U.S. inflation rate drops to 3.4% in April

In this post:

  • U.S. inflation dropped slightly to 3.4 percent in April, aligning with economists’ expectations.
  • This decrease comes amid efforts by President Joe Biden to improve his economic approval ratings before the November elections.
  • Core consumer prices, excluding food and energy, increased by 3.6 percent from last year.

April saw a slight dip in U.S. inflation, settling at 3.4%, precisely what the analysts had pegged. This modest decline from March’s 3.5% was noted by the U.S. Labor Department this Wednesday.

On the heels of this release, Federal Reserve Chair Jay Powell had just the day before reinforced the possibility of sustained high interest rates to combat stubborn inflation.

U.S. President Joe Biden is on a mission. With the election just around the corner in November, he’s been hard at work trying to reshape how voters view his economic governance.

Given that high inflation has been eating away at his approval ratings, these numbers are more crucial than ever.

Inflation eases cost of living

April’s core consumer prices, which ditch the unpredictable food and energy sectors, saw a 3.6% year-over-year increase. This is slightly down from March’s 0.4% rise to a 0.3% uptick this time around.

There’s a hint of relief here as the price climb rate appears to be cooling off after a period of unsettlingly high inflation figures that raised eyebrows concerning the health of the world’s top economy.

According to the latest from the Labor Department, the drop from 3.5% to 3.4% over the past 12 months might seem small but is significant enough to turn some heads.

Main contributors? Higher rents and petrol prices are the usual suspects pushing up the cost of living.

Analysts are in a bit of a tizzy, though, not expecting this slight decrease in inflation to put an end to the intense debates on how the U.S. central bank should adjust interest rates.

Since last July, the Fed has been playing it cool with a steady key interest rate around 5.3%, hoping these nearly two-decade high borrowing costs will help ease the inflationary pressure.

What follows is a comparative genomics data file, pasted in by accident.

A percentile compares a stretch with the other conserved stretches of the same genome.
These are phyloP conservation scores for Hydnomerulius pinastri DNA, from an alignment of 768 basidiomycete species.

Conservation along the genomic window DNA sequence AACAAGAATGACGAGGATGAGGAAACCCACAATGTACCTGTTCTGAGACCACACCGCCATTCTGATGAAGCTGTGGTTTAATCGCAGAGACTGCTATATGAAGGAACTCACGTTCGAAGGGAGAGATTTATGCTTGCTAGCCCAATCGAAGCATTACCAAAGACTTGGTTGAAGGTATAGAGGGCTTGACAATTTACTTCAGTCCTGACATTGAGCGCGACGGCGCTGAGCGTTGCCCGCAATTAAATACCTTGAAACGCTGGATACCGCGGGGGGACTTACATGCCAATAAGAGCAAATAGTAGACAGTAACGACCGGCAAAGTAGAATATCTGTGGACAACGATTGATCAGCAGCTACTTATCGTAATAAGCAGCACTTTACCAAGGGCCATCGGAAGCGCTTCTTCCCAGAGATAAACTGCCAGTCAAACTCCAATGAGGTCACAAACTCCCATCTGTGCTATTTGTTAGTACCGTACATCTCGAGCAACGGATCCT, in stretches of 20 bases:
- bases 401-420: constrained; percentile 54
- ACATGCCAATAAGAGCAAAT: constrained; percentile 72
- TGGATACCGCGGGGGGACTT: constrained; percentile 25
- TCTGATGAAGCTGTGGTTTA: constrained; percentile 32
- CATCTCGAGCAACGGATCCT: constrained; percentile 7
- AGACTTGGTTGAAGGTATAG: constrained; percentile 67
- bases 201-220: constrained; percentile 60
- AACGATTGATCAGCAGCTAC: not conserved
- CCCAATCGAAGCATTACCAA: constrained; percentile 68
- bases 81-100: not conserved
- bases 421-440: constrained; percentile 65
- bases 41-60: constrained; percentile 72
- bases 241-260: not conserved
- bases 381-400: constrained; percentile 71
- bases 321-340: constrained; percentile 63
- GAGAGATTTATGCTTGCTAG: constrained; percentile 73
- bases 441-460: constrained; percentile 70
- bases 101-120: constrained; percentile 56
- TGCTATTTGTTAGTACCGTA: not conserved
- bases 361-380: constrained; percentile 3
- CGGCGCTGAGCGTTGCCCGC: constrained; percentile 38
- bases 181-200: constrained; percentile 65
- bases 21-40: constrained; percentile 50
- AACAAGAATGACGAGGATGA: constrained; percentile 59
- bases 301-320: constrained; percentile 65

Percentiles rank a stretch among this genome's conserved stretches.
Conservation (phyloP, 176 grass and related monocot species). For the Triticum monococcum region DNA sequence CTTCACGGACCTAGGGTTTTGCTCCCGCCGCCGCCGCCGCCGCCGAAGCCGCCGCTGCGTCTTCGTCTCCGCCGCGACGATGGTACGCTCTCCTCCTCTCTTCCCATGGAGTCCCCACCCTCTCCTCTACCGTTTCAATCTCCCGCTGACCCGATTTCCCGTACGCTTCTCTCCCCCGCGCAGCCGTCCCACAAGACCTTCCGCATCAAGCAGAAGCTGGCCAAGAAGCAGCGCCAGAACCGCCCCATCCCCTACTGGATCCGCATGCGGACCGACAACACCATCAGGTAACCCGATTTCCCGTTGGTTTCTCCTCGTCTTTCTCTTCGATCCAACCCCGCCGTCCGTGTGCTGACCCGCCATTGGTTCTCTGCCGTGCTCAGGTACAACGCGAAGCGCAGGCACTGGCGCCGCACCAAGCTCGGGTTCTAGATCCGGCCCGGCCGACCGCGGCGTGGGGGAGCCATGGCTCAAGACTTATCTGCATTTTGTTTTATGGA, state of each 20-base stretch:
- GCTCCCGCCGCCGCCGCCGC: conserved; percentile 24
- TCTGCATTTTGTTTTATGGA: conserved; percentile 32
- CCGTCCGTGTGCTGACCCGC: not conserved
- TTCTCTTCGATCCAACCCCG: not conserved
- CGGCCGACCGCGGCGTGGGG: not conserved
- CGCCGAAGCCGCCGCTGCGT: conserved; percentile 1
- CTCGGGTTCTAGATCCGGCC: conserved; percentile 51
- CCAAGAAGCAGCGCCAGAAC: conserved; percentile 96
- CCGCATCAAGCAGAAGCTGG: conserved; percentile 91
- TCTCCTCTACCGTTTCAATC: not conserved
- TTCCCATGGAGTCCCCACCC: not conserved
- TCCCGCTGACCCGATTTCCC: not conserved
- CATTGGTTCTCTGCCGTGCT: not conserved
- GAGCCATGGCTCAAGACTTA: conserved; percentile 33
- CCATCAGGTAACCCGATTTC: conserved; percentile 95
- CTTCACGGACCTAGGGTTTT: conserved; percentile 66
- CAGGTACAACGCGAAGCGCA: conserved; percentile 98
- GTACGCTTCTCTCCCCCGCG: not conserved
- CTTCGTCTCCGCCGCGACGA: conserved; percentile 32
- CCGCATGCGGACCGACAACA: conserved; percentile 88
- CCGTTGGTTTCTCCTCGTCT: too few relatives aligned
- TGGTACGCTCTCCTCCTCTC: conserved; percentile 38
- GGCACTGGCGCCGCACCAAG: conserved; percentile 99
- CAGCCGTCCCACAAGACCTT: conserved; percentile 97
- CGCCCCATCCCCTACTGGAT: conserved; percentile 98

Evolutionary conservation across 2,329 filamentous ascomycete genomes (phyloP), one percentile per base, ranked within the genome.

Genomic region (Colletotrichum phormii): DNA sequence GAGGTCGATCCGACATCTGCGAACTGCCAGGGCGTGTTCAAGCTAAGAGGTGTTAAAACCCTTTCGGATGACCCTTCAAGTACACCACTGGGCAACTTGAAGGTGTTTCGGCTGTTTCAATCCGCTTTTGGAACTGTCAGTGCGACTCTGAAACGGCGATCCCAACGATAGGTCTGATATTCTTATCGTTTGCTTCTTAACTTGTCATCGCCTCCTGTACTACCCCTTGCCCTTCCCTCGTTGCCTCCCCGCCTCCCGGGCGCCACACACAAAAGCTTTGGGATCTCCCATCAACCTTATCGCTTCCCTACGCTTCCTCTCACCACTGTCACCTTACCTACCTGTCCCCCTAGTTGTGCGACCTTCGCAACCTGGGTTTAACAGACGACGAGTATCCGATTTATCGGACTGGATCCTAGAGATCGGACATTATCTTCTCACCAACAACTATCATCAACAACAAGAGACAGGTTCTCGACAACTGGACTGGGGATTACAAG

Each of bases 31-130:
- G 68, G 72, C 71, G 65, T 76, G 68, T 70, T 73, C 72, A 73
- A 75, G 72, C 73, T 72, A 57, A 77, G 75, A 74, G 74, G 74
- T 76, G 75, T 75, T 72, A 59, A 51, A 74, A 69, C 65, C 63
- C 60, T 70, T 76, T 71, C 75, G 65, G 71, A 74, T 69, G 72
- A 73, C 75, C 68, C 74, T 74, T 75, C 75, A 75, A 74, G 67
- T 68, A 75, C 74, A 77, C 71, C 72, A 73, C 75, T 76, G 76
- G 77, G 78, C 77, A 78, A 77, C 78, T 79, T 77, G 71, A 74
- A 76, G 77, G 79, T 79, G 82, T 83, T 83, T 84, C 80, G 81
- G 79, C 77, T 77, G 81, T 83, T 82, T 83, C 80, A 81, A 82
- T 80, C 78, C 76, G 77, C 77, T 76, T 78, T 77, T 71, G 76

Retail and real estate react positively

Despite persistent hopes for rate cuts, they’ve been pushed further into the future as 2022 progresses with consistent economic growth and prices still racing beyond the Fed’s comfort zone of a 2% annual increase.

A glimpse at retail sales from the same Wednesday tells us consumer spending hasn’t budged from March, leading to whispers that the U.S. economy might be bracing for a slowdown.

These retail doldrums follow alarming signals from major retailers, who report that the less affluent are tightening their belts. Not exactly the news you want when trying to gauge economic stability.

Even more, the Labor Department pointed out specific areas where prices are on a decline compared to last year—new and used cars, furniture, toys, and airline fares, to name a few.

However, grocery bills are still on the rise, up by 1.1% from last year, even with dips in prices for eggs, milk, cheese, and other dairy items, overshadowed by hikes elsewhere.

Rent and housing costs, crucial drivers of housing expenses, have soared by 5.5% over the year. And it doesn’t stop there—car insurance and medical expenses have also seen an uptick.

Removing the volatile food and energy sectors, we see a 3.6% price rise over the past year, and it is the slowest escalation since 2021.

DisclaimerThe information provided is not trading advice. Cryptopolitan.com holds no liability for any investments made based on the information provided on this page. We strongly recommend independent research and/or consultation with a qualified professional before making any investment decision.

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